It was pretty clear that, even as late as Wednesday afternoon, the loss his team had suffered to No. 5 Indiana on Monday night was still gnawing at Penn State men's basketball coach Patrick Chambers.
Patrick Chambers saw his squad suffer two double-digit losses at home this week.
If only that would have been the worst part of Chambers' week.
Three days after being brushed aside by a team many believe will wind up in the Final Four, the Nittany Lions were handled in an unnervingly similar fashion by Northwestern, a team that has never been to the NCAA Tournament and had entered Thursday's game with six losses in its previous nine games. At no point in the final 30 minutes did the Wildcats seem in real danger of losing their grip on what was a 16-point win.
"I'm not sure what positivity I can take out of this one," Chambers said moments later. "And it falls on my shoulders."
That's a telling quote because very few people are more positive than Chambers. He doesn't sugar-coat things or rationalize them, but his constant belief that better things are on the horizon is one of the foundations of his coaching strategy and, really, who he is as a person.
This game, though, left a taste in his mouth that Chambers was not familiar with. At no point Thursday night, even when the Nittany Lions took an early 12-8 lead, did the coach look out onto the floor and see a team that scratched and clawed and fought, the way the Nittany Lions had all of last season, even as they went 12-20, the way they had at Wisconsin and for the majority of this season.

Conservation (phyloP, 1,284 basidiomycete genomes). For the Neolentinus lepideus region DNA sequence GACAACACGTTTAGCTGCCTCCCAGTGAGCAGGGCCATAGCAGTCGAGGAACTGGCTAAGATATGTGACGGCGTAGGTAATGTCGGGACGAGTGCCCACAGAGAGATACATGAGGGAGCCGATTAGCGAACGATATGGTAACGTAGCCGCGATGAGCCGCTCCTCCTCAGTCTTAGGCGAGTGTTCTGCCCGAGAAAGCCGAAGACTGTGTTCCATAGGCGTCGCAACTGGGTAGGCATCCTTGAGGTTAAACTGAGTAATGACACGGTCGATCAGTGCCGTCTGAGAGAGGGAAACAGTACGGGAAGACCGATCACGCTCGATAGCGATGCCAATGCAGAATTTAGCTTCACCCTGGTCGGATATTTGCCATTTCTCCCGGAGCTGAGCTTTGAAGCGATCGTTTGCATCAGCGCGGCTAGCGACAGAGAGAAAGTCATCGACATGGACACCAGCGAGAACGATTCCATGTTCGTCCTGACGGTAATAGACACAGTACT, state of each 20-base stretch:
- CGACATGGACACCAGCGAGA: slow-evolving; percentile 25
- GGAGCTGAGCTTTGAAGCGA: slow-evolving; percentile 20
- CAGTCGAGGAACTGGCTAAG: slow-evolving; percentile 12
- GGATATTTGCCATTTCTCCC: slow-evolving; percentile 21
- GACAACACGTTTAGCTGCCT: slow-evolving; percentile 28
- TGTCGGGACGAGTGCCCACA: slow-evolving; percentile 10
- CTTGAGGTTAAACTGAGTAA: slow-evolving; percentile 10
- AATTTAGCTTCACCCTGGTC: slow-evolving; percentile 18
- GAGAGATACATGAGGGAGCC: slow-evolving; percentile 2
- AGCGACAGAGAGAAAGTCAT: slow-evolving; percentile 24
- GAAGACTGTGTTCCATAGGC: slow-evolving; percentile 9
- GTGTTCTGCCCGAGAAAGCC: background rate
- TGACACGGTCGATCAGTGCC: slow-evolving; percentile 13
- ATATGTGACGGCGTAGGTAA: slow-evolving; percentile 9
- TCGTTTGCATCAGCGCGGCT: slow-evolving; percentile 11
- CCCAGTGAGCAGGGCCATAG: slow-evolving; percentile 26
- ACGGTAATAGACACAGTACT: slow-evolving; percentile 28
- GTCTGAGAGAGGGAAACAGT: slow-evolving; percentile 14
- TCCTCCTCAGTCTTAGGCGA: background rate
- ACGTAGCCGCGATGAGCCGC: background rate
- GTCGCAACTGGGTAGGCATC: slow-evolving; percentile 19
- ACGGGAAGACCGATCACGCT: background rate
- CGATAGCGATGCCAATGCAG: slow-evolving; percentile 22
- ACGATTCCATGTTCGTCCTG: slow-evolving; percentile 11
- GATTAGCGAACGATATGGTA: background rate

"We are practicing hard and with great enthusiasm," Chambers said. "I can't tell you what happens when we get in a game, though."
Part of the problem is leadership. Penn State's undisputed leader, Tim Frazier, has not taken the floor since Nov. 18. That has left the burden to D.J. Newbill, a redshirt sophomore in his second season of college ball, and Jermaine Marshall, a redshirt junior who was in and out of the starting lineup last season. Both their games and their personalities would have made them excellent lieutenants to Frazier's general this season, but so far both are struggling under the weight of their additional responsibilities. No one else on the team has brought the kind of sustained fire teammates will follow, at least not on game nights.
Chambers and everyone else in the program knew that Frazier's season-ending injury changed the season, and what Penn State was capable of in almost every aspect of the game. He also knew that he could still get the remaining Nittany Lions to play hard and to show steady if not tremendous improvement.
For most of November and December, Chambers' team did those things. That it regressed so much during the past two games was a shock to the coach's system and cast a pallor over the program. Casual Penn State fans looked at Thursday's score or watched some of the game and thought "Same old Nittany Lions." Those who follow the program more closely were disheartened in a different way.
And Chambers? The 42-year-old coach was asked Thursday night if he had ever taken a loss so hard.
"I feel bad every loss. That's why I'm a coach," Chambers said. "If I start accepting losing, I'll resign. That's not what I'm about."
Chambers has not yet accepted losing and appears to be in no danger of doing so. He was positive about one thing after the game -- he positively doesn't want to feel that way again. He will unless he's able to help the Nittany Lions find a sense of urgency they didn't show this week.